For Ukrainians in New Mexico, news of war is personal
Outside the Roundhouse in Santa Fe, a handful of people wave blue-and-yellow flags and sing the Ukrainian national anthem. Unfurling banners, Ukrainians, Ukrainian-Americans and their supporters wave posters at passing traffic and chant "Stop Putin" as passing cars honk in support.
Since last week, their world has been turned upside down. The Russian land invasion and bombing campaign has shattered cities, and sent refugees streaming hundreds of miles in search of safety.
"It was a real, real shock," said Nataliya Pavlenko Edelman, who was leading the little demonstration. Three weeks ago, as Russian troops massed on her country's borders, she told her friends and relatives, "Please, go buy some food. Have some candles." But they didn't believe that Russia would invade.
Now, her little town of Bucha outside Kyiv, has been devastated by fighting. "They bombed them for eight hours," she said. "And it was a really beautiful, beautiful little town. We have forests around, and houses around…We had a park, with flowers everywhere."
She was messaging with her brother during one bomb attack, when the connection was lost. It took 24 agonizing hours before she heard that he was safe.
Edelman leads the Ukrainian Americans of New Mexico, which is trying to go from being a mainly cultural and social group, to raising awareness of the new war in their homeland and support for Ukrainian people. The members gathered outside the Roundhouse switched from telling stories about people back home, in shocked disbelief, to asking how they should phrase their demands to politicians.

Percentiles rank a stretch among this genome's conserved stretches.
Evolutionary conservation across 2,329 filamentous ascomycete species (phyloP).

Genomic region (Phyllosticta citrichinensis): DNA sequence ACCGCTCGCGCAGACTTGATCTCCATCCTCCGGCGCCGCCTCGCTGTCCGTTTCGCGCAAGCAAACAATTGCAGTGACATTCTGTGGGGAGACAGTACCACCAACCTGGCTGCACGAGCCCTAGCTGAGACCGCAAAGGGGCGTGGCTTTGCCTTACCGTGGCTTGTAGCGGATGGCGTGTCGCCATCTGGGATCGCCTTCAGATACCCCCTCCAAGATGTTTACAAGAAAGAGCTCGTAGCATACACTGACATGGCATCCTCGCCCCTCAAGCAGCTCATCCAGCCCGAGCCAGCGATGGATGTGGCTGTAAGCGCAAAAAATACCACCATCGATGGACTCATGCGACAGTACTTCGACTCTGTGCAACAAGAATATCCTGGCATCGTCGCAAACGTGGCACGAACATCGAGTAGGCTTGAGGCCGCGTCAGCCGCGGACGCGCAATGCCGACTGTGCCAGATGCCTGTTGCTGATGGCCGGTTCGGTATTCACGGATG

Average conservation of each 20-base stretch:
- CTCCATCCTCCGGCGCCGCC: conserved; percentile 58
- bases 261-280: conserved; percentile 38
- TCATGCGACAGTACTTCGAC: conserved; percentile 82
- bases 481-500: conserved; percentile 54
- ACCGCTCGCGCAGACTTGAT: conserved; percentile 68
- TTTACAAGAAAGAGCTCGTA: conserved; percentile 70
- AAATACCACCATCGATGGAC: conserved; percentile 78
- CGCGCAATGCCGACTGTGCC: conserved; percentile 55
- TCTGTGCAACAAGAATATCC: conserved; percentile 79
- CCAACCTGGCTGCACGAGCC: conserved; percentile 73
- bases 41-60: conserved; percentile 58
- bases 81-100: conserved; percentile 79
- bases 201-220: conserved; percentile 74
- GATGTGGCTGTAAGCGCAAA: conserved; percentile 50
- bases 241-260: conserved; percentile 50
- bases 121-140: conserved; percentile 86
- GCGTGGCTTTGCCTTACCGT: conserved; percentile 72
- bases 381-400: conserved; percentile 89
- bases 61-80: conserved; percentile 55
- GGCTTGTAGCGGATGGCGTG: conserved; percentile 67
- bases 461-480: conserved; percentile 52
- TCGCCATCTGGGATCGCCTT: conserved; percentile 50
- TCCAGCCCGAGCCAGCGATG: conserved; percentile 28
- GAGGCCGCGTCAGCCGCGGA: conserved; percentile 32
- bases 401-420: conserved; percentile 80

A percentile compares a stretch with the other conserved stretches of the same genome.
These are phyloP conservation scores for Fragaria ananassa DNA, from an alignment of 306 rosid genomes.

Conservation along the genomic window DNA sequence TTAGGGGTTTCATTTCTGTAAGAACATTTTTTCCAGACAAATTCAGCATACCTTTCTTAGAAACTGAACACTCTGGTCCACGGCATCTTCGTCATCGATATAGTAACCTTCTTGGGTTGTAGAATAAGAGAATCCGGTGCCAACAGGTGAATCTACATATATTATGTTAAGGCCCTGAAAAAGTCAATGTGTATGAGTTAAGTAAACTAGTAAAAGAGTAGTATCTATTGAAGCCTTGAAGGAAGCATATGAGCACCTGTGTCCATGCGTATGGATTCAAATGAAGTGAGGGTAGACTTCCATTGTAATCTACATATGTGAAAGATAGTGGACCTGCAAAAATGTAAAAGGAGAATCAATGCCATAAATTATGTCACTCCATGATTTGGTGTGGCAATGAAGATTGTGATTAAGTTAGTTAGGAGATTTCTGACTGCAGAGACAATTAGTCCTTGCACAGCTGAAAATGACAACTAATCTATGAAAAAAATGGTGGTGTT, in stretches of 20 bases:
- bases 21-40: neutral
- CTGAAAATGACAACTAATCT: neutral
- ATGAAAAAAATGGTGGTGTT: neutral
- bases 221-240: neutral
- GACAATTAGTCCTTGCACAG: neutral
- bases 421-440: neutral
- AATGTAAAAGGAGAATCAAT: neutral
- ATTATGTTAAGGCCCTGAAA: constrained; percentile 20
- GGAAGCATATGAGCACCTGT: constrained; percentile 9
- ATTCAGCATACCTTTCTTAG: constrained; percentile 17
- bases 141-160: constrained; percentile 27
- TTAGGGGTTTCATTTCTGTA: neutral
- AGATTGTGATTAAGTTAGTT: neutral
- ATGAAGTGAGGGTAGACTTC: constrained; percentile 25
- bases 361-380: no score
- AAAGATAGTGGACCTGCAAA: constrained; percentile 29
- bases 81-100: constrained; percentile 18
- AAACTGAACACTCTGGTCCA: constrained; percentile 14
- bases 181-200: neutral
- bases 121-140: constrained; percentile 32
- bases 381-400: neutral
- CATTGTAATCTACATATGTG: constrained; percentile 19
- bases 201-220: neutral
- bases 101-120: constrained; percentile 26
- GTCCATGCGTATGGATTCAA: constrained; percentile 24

"What is the right way to say, we want to close the sky?" asked Edelman, as she worried about aerial bombardment of Ukrainian cities.
"I'm really close to Ukraine, because all my relatives, my mom, friends, everybody's there," said Mychaylo Bilichak, who lives in Albuquerque but is from western Ukraine. His family is trying to assist displaced people pouring into the relatively safe part of the country.
"We are trying to help somehow, like sending money, getting some products, medicine," he said. "They left their houses with everything they got, and left, so they need anything, anything will be helpful."
In Albuquerque, one bastion of Ukrainian culture is the Red Rock deli, where Alissa Toczek's loyal fans come for her signature dish: Ukrainian borscht.
"I'm not against any nationalities," she said, smiling, as the lunch rush started. "But to make really Ukrainian borscht, you have to be Ukrainian."
For weeks, her customers have been asking about the worrying situation back home.
"I would give a million percent that it would never happen," she said. "I was born in the Soviet Union, and it was one big, huge country and we were always friends, all the nationalities."
So when a friend called her with news of the invasion, she couldn't believe it, and in a way still doesn't.
"I do realize," she said. "I do see a lot of terrible pictures and videos, but my brain and my heart – they don't want to understand and get it. Just literally, it's very painful."
As world leaders meet for talks and summits, she said she had a message for them: "Our life, life of ordinary simple people, matters as well. Not just their ambitions, their desires or whatever - we do matter, even if we are small people."
Toczek keeps making borscht and traditional pastries for the deli, but doesn't have an appetite herself, as food runs short back home.
"I have in my head that my friends, my relatives, they don't have that chance to eat what I can," she said. "And I know it's not my fault. But I have that thing in my chest. It's really terrible."